Robert on July 13, 2020 @ 02:26 PM

Here's the Bill Connelly chart. Pretty much the least-efficient offense in the Power Five.

enter image description here

IBFan on July 13, 2020 @ 04:01 PM

This is not “fact”. This is again stats on stats that someone created that describes a narrative to fit ideas and values they deem important.
Anybody could see the run game regressed last year just by watching the games. You can tell the defense played better. Special teams were better. Overall athleticism of the team improved. Wins matter. No matter what stats anyone uses the efficiency number (quack stat) is not relative to all of power 5. Offenses in the big12 and pac12 are not the same as SEC or Big10. Yes, Illinois missed Nick and AJ. Peters took a minute to get acclimated. Players were dinged up or out. By the end of the year our WRs were obliterated, Epstein out, and Kramer out. Fully healthy across the board do we score 60 on NW? How much better are our average “stats” then? Too many variables. Team had a good year, they can get better. No need to attack players or any coaches because some geek wants be the next Money Ball Guy. Btw-Saw the replay of the Nebraska game. What a travesty the officiating was that game.
Btw2-Was happy to see Mike and the guys do well in the cash tourney. I don’t know if it’s something you might touch on.

ppbob on July 16, 2020 @ 07:24 PM

Spot on, Robert. In addition to recruiting, you judge a coached by how much of a units potential is achieved by them. In the OL I've found the best way to evaluate is those second level blocks and short yardage situations. When you've got a first down at the 5 and don't get it in for a TD, you're just not that good. Please note that working together effectively is perhaps more important for an OL than just about any other position. A modestly talented OL that makes few mistakes and and is extremely sound in technique will typically outperform sloppy and confused future NFLers. I hope Jeresaty, who fits into the latter category, can bring some of that to the OL next year.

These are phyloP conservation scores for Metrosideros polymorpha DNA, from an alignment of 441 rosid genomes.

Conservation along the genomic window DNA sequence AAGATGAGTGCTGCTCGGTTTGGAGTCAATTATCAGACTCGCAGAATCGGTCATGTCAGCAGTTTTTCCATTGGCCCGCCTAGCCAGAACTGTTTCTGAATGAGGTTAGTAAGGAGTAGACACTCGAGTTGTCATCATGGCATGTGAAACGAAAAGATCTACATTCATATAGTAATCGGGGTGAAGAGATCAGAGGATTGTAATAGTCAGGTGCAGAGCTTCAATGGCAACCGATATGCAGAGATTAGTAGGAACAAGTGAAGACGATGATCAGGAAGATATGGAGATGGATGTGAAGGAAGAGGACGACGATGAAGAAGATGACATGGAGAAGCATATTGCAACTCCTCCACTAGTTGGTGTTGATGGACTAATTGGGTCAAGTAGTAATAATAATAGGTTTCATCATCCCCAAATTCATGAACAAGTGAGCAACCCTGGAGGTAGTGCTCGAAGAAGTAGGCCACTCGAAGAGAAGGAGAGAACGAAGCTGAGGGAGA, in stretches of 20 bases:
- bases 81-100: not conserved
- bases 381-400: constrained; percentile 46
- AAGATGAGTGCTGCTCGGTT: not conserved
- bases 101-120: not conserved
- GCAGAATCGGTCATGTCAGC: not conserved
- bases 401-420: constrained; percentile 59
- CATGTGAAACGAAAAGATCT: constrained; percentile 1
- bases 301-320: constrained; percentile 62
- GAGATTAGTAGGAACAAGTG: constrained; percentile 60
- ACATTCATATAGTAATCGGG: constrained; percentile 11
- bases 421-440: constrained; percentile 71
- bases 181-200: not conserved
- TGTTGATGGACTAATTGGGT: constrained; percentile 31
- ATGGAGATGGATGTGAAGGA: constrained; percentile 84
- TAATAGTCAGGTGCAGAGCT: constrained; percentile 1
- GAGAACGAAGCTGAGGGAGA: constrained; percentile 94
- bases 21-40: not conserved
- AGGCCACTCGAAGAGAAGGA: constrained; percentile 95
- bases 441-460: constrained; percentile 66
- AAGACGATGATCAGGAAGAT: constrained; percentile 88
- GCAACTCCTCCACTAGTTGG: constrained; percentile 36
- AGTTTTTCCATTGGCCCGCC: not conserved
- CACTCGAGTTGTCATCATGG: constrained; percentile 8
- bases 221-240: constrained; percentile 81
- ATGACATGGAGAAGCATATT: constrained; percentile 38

Don't give too much credit to the coaches for the 2018 rushing success. A lot of the yardage gained was from AJ Bush taking advantage of broken plays where he knew he couldn't execute the pass so he took off in the chaos and made a big gain. "Planned QB runs" didn't seem to work that well.

BTW, I was VERY disappointed Lovie couldn't recruit former Illini and Bear Coach Harry Hiestand. IMHO, he was the best OL coach we had in the last few decades.

I'm just curious, Robert. Who do you and the other posters consider the best Illini OL Coach in modern times?

It would be interesting to have a article debating the point of best position coaches and coordinators on this board and comparing them with what Lovie has hired...

orangem on July 16, 2020 @ 11:09 PM

Wr and Corbin injuries made a huge difference. Corbin was not even close to the same player last year as 2018. I am hopeful we do have the talent around this OL this year, not convinced we really had it in 2019.

qwetz29 on October 21, 2020 @ 01:18 AM

Obviously I am very late to the party here, I'm going through the stuff from the summer. One thing I take issue with: I don't think the offensive line should be blamed very much for the terrible sack rate. That may sound crazy, but research shows that sacks are mostly a QB stat. Obviously protection plays a role, but a QB's ability to move around in the pocket, escape when necessary, and get the ball out in time is far more important. I haven't actually read anything specific to college football about this, but essentially, when NFL teams change quarterbacks, their sack rates also change. But when quarterbacks change teams, the sack rates are pretty stable. All this to say that I think much of the blame falls on Peters (along with Rod Smith). And I think this lines up with the eye test too; Brandon Peters pocket presence was uh, not great last year.

Here's an article on it: